I, too, have a wish list of features that, in my mind would be transformative and would make Power BI a better integrated dashboarding tool. However imperative I believe some of these features to be, they’re important from my perspective and for the solutions I build. Here’s a quick run-down of capabilities I think are important; some that exist, some are in development and some remain on my wish list:
Reporting with On-premises Data
We have this capability today using a few different approaches. I have solutions in-place that synchronize the deployed model with on-premises SQL Server using the Personal Gateway. Don’t let the confusing name fool you. If the “personal” gateway is installed on a database server or an on-prem machine with an admin account, it runs full-time as a service and can sync data any time. Power BI lets us synch data up to eight times a day at 30 minute intervals (e.g. at 1:00 AM, 1:30 AM, 8:00 AM, 8:30 AM, etc.) My experience setting up the gateway has been pretty good so far.
Using the Analysis Services connector, we can visualize data and run reports (which are deployed to the cloud) against a live, on-premises Analysis Service Tabular database.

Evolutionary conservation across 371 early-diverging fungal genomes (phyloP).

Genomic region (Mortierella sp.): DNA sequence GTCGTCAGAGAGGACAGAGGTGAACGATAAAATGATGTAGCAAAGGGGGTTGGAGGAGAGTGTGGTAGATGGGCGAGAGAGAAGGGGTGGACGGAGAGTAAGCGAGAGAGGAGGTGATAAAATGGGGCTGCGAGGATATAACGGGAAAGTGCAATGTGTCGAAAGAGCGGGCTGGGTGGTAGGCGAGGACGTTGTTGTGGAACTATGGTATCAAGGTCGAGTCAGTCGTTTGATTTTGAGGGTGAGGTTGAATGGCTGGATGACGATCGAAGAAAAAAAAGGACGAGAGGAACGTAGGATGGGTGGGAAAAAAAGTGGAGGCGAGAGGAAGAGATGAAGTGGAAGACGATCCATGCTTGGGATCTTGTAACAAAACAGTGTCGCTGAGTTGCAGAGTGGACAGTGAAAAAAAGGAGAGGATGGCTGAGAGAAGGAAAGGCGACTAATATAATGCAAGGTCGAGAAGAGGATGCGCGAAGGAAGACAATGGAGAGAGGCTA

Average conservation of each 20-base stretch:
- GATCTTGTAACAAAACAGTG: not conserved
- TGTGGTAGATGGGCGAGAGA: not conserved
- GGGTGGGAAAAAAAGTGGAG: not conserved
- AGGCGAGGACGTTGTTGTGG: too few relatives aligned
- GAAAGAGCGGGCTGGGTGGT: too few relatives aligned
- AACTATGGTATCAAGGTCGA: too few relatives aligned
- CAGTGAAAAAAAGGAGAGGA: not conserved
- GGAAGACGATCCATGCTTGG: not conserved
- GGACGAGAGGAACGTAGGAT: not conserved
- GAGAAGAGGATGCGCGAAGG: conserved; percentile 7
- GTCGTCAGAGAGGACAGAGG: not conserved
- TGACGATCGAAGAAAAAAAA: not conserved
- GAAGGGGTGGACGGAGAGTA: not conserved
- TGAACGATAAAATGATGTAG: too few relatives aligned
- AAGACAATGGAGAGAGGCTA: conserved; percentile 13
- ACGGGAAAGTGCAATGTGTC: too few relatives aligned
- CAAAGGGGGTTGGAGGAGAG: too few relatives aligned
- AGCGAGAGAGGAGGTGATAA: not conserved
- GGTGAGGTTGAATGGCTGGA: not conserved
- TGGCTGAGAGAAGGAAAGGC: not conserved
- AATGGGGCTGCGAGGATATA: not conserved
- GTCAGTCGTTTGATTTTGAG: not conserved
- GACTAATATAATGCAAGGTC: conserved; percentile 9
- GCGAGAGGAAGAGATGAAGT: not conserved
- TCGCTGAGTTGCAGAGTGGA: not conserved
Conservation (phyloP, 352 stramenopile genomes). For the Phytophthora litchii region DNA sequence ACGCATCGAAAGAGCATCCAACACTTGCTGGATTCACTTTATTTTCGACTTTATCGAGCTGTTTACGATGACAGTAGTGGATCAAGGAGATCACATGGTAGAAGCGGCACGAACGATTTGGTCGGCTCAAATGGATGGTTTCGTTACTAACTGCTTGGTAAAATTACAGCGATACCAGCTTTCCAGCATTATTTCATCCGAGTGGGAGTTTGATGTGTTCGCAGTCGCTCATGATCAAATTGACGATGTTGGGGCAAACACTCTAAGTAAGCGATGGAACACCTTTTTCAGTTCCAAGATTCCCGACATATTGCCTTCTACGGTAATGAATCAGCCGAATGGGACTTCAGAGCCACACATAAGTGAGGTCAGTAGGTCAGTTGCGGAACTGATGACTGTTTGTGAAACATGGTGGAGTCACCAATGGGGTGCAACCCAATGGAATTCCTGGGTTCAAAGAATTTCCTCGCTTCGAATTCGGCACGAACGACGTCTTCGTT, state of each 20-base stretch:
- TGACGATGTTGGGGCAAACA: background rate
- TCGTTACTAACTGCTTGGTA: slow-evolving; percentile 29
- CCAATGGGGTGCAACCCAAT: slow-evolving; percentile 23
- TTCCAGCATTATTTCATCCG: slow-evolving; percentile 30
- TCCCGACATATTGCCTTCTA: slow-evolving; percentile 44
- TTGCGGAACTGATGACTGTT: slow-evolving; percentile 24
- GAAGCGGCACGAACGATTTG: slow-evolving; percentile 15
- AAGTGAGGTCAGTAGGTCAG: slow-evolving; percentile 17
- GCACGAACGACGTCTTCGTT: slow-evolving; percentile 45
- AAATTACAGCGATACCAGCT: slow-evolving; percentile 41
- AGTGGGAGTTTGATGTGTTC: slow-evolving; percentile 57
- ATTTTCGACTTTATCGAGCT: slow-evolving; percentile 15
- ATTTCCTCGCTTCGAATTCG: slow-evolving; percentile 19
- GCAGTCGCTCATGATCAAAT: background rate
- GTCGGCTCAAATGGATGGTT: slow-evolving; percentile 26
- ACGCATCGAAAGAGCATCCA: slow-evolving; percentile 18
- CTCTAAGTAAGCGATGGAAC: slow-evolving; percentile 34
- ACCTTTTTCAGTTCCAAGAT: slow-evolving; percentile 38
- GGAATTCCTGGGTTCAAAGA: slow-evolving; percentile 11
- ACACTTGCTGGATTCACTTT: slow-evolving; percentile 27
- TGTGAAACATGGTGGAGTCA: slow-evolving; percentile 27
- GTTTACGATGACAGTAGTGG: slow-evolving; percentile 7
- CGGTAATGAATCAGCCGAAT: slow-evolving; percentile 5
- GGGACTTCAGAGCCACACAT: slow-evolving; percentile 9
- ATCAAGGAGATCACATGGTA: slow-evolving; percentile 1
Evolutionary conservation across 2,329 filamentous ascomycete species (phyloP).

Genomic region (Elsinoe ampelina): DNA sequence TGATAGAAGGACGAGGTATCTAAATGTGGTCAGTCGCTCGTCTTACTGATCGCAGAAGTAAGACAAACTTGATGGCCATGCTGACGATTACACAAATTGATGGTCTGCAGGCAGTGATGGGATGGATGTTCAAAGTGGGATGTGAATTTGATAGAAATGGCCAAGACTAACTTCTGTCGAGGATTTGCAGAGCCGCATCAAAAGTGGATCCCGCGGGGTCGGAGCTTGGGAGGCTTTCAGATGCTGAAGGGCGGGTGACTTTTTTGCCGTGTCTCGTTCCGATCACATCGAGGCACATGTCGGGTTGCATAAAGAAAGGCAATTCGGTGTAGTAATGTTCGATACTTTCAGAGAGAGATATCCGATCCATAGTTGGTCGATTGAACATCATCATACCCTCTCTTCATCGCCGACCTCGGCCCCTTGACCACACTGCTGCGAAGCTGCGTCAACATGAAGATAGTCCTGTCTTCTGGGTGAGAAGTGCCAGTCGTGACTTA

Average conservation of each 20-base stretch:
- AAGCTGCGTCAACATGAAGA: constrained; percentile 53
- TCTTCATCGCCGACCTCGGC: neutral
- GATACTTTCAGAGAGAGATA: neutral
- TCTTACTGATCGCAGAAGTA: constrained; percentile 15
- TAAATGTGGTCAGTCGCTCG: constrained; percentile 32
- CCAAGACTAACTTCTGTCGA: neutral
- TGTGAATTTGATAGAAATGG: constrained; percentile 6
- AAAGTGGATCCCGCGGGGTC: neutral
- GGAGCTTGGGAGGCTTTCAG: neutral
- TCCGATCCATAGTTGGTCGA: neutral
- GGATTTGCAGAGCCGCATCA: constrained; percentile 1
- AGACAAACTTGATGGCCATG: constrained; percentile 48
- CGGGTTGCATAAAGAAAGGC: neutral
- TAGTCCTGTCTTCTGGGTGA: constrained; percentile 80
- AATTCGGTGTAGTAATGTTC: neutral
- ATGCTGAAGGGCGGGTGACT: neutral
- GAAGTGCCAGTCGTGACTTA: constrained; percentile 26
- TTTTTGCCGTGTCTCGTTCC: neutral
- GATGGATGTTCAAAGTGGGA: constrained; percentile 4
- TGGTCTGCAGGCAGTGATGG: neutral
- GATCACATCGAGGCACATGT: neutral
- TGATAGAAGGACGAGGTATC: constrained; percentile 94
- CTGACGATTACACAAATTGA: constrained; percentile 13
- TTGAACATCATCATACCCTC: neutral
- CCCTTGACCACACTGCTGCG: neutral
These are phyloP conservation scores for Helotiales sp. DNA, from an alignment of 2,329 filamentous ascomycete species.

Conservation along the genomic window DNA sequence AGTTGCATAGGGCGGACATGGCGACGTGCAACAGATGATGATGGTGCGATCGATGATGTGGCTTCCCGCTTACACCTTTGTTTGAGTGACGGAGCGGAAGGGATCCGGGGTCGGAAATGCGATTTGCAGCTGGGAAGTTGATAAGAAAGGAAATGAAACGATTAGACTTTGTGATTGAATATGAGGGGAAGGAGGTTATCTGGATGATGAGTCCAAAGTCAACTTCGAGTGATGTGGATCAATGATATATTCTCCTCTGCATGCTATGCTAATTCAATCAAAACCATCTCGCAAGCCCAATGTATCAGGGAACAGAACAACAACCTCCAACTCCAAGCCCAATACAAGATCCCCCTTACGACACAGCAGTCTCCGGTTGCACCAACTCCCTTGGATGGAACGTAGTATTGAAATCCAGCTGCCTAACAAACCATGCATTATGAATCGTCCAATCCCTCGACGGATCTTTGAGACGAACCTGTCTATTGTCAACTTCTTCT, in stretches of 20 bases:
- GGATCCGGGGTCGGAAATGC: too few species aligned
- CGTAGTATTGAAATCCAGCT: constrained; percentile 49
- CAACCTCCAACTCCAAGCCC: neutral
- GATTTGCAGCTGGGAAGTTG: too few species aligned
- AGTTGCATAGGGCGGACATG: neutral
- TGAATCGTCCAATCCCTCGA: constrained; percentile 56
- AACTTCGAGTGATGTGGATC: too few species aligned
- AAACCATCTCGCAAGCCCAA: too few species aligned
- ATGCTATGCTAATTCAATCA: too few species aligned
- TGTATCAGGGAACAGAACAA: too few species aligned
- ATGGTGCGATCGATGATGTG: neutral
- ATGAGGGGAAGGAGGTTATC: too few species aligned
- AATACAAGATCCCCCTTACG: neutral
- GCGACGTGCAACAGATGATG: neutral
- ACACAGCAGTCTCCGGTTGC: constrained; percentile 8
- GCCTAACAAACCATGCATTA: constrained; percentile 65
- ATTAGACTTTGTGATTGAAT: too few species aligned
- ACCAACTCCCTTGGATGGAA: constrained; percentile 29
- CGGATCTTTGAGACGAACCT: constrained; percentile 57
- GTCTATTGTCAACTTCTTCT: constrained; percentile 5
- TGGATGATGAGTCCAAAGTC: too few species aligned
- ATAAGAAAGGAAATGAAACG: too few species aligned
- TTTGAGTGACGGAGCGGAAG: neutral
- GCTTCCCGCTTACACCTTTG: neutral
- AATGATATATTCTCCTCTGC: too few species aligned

Using the Power BI REST API, we can programmatically push results to a deployed model from anywhere. Of course, this is more work and effort but it provides more flexibility.
Currently, shared .PBIX models (meaning Power BI queries, data model, reports and dashboards) must be deployed to the PowerBI.com cloud subscription service to be shared among users who have an email address in the same domain. A user, analyst or developer could also connect to on-prem data by opening the .PBIX model file on their desktop or network file share.
As far as being able to publish to an on-prem server for sharing without the cloud service; we know this is coming but don’t have a timeline. Pyramid Analytics is working on an extension of their product that will allow Power BI Desktop to publish to a licensed Pyramid server.